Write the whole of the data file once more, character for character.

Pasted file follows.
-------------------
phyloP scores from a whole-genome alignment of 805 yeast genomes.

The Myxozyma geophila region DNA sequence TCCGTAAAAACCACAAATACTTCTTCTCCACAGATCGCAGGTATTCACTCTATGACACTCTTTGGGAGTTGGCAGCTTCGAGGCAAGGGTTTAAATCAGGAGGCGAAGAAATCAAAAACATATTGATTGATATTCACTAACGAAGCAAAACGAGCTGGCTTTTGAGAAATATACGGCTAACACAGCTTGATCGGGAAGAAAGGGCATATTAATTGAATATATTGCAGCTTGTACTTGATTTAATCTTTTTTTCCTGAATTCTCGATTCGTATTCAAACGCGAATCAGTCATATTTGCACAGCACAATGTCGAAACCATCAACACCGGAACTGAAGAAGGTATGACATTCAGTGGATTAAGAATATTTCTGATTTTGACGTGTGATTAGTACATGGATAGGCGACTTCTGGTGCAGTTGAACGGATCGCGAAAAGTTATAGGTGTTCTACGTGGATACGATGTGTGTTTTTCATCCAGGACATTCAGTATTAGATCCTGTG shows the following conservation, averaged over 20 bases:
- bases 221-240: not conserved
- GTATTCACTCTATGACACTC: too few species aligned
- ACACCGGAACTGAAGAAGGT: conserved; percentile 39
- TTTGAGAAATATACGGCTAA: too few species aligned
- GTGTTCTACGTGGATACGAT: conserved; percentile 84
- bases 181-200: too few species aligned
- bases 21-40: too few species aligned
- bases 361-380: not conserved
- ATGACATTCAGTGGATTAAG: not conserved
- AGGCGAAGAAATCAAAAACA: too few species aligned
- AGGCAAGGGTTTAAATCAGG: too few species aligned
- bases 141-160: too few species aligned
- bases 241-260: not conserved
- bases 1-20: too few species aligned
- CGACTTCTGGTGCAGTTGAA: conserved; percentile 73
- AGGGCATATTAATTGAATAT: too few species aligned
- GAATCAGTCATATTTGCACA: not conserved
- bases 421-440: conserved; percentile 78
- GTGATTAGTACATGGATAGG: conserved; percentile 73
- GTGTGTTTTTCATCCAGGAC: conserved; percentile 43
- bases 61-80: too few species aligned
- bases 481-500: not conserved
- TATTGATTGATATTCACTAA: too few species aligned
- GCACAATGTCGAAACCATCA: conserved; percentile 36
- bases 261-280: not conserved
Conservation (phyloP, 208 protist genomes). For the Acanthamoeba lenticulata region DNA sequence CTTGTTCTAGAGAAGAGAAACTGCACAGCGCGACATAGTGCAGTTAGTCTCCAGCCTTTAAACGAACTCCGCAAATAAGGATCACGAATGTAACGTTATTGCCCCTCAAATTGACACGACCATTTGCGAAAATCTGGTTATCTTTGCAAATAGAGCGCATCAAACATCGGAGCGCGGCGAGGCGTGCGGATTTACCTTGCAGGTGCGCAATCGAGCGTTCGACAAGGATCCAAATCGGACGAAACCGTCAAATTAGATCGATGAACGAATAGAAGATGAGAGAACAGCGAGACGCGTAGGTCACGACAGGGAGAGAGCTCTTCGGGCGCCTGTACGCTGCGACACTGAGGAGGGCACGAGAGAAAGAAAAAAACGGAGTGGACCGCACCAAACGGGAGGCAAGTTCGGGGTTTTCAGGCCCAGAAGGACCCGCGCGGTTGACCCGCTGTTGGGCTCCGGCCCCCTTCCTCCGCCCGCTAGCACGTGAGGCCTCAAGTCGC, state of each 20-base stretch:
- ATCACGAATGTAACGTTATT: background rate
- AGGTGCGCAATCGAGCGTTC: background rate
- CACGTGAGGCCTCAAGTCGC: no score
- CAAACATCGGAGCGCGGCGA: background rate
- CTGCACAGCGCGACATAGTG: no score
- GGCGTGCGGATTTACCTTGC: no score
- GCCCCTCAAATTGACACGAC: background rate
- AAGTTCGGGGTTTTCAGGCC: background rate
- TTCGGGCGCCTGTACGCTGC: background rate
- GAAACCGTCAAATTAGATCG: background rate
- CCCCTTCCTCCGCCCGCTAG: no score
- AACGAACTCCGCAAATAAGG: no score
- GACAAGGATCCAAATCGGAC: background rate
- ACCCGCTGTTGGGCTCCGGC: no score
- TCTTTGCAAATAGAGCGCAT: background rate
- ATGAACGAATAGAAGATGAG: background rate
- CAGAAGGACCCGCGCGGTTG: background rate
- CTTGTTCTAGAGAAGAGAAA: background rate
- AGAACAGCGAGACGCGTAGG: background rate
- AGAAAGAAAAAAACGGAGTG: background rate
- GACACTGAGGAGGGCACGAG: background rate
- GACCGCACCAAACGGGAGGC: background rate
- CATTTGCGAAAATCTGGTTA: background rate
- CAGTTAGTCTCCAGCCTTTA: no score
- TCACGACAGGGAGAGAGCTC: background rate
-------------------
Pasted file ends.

phyloP scores from a whole-genome alignment of 805 yeast genomes.

The Myxozyma geophila region DNA sequence TCCGTAAAAACCACAAATACTTCTTCTCCACAGATCGCAGGTATTCACTCTATGACACTCTTTGGGAGTTGGCAGCTTCGAGGCAAGGGTTTAAATCAGGAGGCGAAGAAATCAAAAACATATTGATTGATATTCACTAACGAAGCAAAACGAGCTGGCTTTTGAGAAATATACGGCTAACACAGCTTGATCGGGAAGAAAGGGCATATTAATTGAATATATTGCAGCTTGTACTTGATTTAATCTTTTTTTCCTGAATTCTCGATTCGTATTCAAACGCGAATCAGTCATATTTGCACAGCACAATGTCGAAACCATCAACACCGGAACTGAAGAAGGTATGACATTCAGTGGATTAAGAATATTTCTGATTTTGACGTGTGATTAGTACATGGATAGGCGACTTCTGGTGCAGTTGAACGGATCGCGAAAAGTTATAGGTGTTCTACGTGGATACGATGTGTGTTTTTCATCCAGGACATTCAGTATTAGATCCTGTG shows the following conservation, averaged over 20 bases:
- bases 221-240: not conserved
- GTATTCACTCTATGACACTC: too few species aligned
- ACACCGGAACTGAAGAAGGT: conserved; percentile 39
- TTTGAGAAATATACGGCTAA: too few species aligned
- GTGTTCTACGTGGATACGAT: conserved; percentile 84
- bases 181-200: too few species aligned
- bases 21-40: too few species aligned
- bases 361-380: not conserved
- ATGACATTCAGTGGATTAAG: not conserved
- AGGCGAAGAAATCAAAAACA: too few species aligned
- AGGCAAGGGTTTAAATCAGG: too few species aligned
- bases 141-160: too few species aligned
- bases 241-260: not conserved
- bases 1-20: too few species aligned
- CGACTTCTGGTGCAGTTGAA: conserved; percentile 73
- AGGGCATATTAATTGAATAT: too few species aligned
- GAATCAGTCATATTTGCACA: not conserved
- bases 421-440: conserved; percentile 78
- GTGATTAGTACATGGATAGG: conserved; percentile 73
- GTGTGTTTTTCATCCAGGAC: conserved; percentile 43
- bases 61-80: too few species aligned
- bases 481-500: not conserved
- TATTGATTGATATTCACTAA: too few species aligned
- GCACAATGTCGAAACCATCA: conserved; percentile 36
- bases 261-280: not conserved
Conservation (phyloP, 208 protist genomes). For the Acanthamoeba lenticulata region DNA sequence CTTGTTCTAGAGAAGAGAAACTGCACAGCGCGACATAGTGCAGTTAGTCTCCAGCCTTTAAACGAACTCCGCAAATAAGGATCACGAATGTAACGTTATTGCCCCTCAAATTGACACGACCATTTGCGAAAATCTGGTTATCTTTGCAAATAGAGCGCATCAAACATCGGAGCGCGGCGAGGCGTGCGGATTTACCTTGCAGGTGCGCAATCGAGCGTTCGACAAGGATCCAAATCGGACGAAACCGTCAAATTAGATCGATGAACGAATAGAAGATGAGAGAACAGCGAGACGCGTAGGTCACGACAGGGAGAGAGCTCTTCGGGCGCCTGTACGCTGCGACACTGAGGAGGGCACGAGAGAAAGAAAAAAACGGAGTGGACCGCACCAAACGGGAGGCAAGTTCGGGGTTTTCAGGCCCAGAAGGACCCGCGCGGTTGACCCGCTGTTGGGCTCCGGCCCCCTTCCTCCGCCCGCTAGCACGTGAGGCCTCAAGTCGC, state of each 20-base stretch:
- ATCACGAATGTAACGTTATT: background rate
- AGGTGCGCAATCGAGCGTTC: background rate
- CACGTGAGGCCTCAAGTCGC: no score
- CAAACATCGGAGCGCGGCGA: background rate
- CTGCACAGCGCGACATAGTG: no score
- GGCGTGCGGATTTACCTTGC: no score
- GCCCCTCAAATTGACACGAC: background rate
- AAGTTCGGGGTTTTCAGGCC: background rate
- TTCGGGCGCCTGTACGCTGC: background rate
- GAAACCGTCAAATTAGATCG: background rate
- CCCCTTCCTCCGCCCGCTAG: no score
- AACGAACTCCGCAAATAAGG: no score
- GACAAGGATCCAAATCGGAC: background rate
- ACCCGCTGTTGGGCTCCGGC: no score
- TCTTTGCAAATAGAGCGCAT: background rate
- ATGAACGAATAGAAGATGAG: background rate
- CAGAAGGACCCGCGCGGTTG: background rate
- CTTGTTCTAGAGAAGAGAAA: background rate
- AGAACAGCGAGACGCGTAGG: background rate
- AGAAAGAAAAAAACGGAGTG: background rate
- GACACTGAGGAGGGCACGAG: background rate
- GACCGCACCAAACGGGAGGC: background rate
- CATTTGCGAAAATCTGGTTA: background rate
- CAGTTAGTCTCCAGCCTTTA: no score
- TCACGACAGGGAGAGAGCTC: background rate